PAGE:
So to preface, I'm a Ruby dev learning Elixir. I love to compare what I'm learning in Elixir back to what I know in Ruby, as I think that really strengthens my understanding of both languages. Today, I want to talk about function/method look up.
This article was prompted when I was learning about
GenServer through PragmaticStudio's course (I highly recommend it), and they mentioned that
GenServer can inject default implementations of functions if you do not define them manually. These default functions are:
And if you want to override them, just define a function in the current module with the same signature (name + arity).
But this got me thinking, how is it that Elixir look up function definition that makes this possible?
Before we jump into Elixir, let's first look at how method lookup in Ruby works.
I have actually blogged about this before, which was retweeted by Matz himself! (I actually have no idea how much this actually means, but I'm still going to wear it like a badge of honor)
Ruby's method lookup chain can literally be summarized in one method call -
Foo = Class.new Foo.ancestors # Lookup path for instance methods #=> [Foo, Object, Kernel, BasicObject] Foo.class.ancestors # Lookup path for class (singleton) methods, read my blog to learn more! #=> [Class, Module, Object, Kernel, BasicObject]
That's it -- that's how you see the entire method lookup chain for Ruby!
#ancestors is defined on
BasicObject itself, so when you call
Foo.ancestors, it asks this:
You: Do you implement `#ancestors`? - Foo: No - Object: No - Kernel: No + BasicObject: Yes I do!
And that's how it works!
With that, we know that if we want to
inject a function into Ruby, we just have to make sure that the newly injected function is the first method that gets found during the lookup (defining
#ancestors anywhere before
So, Ruby is able to do this because of
ancestors, but Elixir doesn't really have the concept of
inheritance, so what is really happening here?
It's about time to stop guessing, so I decided to try out an example myself.
defmodule Parent do defmacro __using__(_opts) do quote do def injected do "This is from Parent" end end end end defmodule Child do use Parent def injected do "This is from Child" end end
My expected behavior is that my
Parent.injected/0 will be overriden by my
Child.injected/0, but when I try to run this file -
iex lookup.exs, the following warning message pops up:
warning: this clause cannot match because a previous clause at line 12 always matches lookup.exs:14
Weird warning, but let's try to actually run it.
iex(1)> Child.injected "This is from Parent"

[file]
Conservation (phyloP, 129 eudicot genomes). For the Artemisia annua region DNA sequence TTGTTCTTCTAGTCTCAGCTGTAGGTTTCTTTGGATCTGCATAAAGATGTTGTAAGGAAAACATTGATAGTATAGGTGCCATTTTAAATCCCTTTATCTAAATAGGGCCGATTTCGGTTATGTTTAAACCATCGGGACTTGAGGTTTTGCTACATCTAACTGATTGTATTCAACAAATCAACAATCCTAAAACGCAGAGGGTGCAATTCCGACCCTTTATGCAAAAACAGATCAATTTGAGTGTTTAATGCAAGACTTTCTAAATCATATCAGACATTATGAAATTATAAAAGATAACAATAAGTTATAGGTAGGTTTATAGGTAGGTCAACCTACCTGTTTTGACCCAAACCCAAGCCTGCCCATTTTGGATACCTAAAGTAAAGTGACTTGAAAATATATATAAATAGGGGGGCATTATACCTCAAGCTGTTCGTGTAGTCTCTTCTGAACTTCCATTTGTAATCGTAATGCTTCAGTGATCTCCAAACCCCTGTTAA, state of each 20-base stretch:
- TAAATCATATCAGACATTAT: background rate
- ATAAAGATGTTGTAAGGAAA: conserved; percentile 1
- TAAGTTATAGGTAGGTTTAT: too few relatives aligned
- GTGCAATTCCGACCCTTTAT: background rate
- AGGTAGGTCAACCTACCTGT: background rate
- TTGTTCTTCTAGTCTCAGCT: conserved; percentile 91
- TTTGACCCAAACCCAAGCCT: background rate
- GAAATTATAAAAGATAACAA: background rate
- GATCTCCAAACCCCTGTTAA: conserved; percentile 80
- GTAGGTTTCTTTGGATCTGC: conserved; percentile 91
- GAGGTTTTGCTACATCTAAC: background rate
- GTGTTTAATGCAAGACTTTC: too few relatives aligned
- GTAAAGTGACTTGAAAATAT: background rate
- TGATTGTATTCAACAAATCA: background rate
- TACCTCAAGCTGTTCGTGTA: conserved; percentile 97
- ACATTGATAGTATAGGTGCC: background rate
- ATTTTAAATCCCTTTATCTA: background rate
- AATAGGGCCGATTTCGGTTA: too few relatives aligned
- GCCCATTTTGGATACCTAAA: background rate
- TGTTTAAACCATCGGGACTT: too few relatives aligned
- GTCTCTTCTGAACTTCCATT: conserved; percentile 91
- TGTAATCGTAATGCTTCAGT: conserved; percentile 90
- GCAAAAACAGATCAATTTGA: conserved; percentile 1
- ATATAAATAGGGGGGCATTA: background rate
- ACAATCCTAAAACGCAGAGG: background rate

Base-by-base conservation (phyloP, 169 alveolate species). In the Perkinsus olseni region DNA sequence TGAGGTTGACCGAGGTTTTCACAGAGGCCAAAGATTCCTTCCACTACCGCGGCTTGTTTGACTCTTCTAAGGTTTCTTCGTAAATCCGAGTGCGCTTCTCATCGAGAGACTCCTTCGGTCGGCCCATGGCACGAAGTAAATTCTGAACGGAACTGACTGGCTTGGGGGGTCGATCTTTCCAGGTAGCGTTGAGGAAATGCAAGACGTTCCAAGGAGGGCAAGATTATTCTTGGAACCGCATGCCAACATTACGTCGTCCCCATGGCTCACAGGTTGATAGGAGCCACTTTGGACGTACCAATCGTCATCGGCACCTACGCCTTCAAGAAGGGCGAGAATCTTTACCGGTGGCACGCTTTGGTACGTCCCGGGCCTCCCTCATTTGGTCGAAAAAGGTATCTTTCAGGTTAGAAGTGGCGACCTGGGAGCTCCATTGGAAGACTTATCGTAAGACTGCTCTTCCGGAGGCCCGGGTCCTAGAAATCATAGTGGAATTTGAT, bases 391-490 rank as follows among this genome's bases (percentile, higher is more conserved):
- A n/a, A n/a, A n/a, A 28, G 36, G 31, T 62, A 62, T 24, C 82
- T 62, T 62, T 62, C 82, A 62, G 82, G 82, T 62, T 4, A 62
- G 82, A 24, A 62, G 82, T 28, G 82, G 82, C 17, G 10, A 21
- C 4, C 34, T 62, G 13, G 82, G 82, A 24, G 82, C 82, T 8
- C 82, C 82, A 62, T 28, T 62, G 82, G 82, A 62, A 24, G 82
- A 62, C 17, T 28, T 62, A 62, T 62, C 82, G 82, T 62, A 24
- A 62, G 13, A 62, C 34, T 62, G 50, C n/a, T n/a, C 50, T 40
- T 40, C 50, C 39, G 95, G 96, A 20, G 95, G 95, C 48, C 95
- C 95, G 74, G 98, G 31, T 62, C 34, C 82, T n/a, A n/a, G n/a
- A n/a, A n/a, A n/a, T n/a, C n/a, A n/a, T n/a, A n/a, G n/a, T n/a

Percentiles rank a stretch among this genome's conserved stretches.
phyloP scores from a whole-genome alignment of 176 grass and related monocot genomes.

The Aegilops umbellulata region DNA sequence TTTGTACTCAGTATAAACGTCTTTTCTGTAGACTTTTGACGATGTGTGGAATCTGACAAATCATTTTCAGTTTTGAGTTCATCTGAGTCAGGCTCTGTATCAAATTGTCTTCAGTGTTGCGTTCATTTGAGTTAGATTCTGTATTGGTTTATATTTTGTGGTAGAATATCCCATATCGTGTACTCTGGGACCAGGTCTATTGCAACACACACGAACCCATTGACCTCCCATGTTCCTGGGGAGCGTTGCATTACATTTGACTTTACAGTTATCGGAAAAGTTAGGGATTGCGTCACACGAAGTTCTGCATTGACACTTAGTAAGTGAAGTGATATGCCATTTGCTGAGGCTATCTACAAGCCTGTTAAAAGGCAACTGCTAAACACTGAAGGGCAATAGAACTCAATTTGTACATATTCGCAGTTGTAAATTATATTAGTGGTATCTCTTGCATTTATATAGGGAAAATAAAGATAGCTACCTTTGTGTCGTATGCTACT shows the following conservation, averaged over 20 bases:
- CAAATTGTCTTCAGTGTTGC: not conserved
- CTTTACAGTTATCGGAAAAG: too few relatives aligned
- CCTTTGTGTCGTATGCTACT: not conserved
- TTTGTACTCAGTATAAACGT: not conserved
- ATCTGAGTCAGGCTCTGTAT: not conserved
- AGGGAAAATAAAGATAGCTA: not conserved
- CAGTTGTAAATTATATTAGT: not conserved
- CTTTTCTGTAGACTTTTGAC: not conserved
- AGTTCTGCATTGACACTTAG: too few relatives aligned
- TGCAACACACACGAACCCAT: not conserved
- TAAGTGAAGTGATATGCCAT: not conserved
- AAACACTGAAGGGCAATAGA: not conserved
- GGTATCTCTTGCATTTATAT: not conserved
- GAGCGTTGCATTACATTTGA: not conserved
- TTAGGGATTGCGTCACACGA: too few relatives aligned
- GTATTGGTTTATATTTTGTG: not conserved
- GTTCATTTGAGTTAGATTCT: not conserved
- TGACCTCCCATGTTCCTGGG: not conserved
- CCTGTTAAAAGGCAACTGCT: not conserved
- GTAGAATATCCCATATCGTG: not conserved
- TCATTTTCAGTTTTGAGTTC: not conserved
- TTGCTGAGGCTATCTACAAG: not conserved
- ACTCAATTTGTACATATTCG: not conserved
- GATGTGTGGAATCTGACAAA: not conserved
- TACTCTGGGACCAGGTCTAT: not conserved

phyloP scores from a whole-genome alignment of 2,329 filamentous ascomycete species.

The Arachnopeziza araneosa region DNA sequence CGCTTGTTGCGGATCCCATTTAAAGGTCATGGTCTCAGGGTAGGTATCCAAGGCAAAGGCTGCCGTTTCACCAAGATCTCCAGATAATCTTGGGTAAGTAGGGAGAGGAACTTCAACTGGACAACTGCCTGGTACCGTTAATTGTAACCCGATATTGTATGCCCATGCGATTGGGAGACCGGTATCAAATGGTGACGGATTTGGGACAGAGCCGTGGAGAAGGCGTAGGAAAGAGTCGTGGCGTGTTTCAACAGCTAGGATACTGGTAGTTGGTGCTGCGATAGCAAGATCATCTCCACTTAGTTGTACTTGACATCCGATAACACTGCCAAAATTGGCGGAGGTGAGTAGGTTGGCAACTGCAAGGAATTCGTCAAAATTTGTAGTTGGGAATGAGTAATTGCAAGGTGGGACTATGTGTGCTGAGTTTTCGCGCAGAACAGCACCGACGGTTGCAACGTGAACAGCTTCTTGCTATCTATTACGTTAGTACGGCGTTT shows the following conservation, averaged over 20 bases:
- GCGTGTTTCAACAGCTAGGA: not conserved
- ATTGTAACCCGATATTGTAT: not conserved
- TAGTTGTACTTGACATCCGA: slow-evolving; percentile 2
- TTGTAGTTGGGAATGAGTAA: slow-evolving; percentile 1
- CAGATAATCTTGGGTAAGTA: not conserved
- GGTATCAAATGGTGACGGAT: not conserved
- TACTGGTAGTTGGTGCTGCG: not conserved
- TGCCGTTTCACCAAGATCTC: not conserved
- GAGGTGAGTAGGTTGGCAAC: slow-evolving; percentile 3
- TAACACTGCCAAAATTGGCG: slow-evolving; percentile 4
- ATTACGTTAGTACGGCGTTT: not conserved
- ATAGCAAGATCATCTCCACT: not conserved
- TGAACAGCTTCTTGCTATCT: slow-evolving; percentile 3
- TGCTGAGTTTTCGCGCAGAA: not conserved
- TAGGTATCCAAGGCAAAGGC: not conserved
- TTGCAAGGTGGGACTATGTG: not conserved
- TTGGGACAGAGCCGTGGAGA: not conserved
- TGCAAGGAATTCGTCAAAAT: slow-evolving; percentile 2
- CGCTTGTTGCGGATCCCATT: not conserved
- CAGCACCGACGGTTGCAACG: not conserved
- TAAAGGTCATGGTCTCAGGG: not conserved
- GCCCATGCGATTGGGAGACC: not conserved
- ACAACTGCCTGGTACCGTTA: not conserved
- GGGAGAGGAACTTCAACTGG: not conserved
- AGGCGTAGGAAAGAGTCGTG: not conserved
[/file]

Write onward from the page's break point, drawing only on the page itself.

To my surprise (well the surprise is kinda ruined when I saw the warning message), running
Child.injected returns me
Parent.injected/0 instead of
I decided to dig into the doc and find out why, but the docs isn't really tell me much apart from the fact that
GenServer will inject functions for you. But I already knew that, I just want to know how is it doing so.
So, docs didn't help, what next?
As like most other languages, Elixir is open source, so I could very easily dive into the source code itself.
Now I see something suspiciously named
defoverridable, and I have a hunch that this might be it, but I want further proof to my hypothesis.
A quick Google about
defoverridable sent me to a post in Elixir Forum, written by the man himself, José Valim.
So through that post I found out that I can use
defoverridable, which would mean that I can update my code to the following:
defmodule Parent do defmacro __using__(_opts) do quote do def injected do "This is from Parent" end + defoverridable injected: 0 end end end defmodule Child do use Parent def injected do "This is from Child" end end
And now if we run it..
iex(1)> Child.injected "This is from Child"
Voilà it works! Perfect 🎉
In his post, José clarified
defoverridable for me, but he also went on to say that
defoverridable is not recommended, and they are in fact moving towards to
@optional_callback to mark methods as optional, along with an enhancement
@impl (which the compiler will use to make sure "child" implements that function), so that was also an interesting thing that I learned. I recommend you to read the post and comments to understand it a little more.
My query was literally answered in the first 10 lines of his post, so it would've been really nice if I managed to find it in the first place. Then again, if I hadn't went into the source code I wouldn't have known what keyword to look for, and thus won't land at that post.
Still, an interesting journey for me because at one point I thought Elixir had inheritance like Ruby, heh.
(also, title is technically incorrect as Elixir does not really have "function lookup" - all it does is just look at the current module!)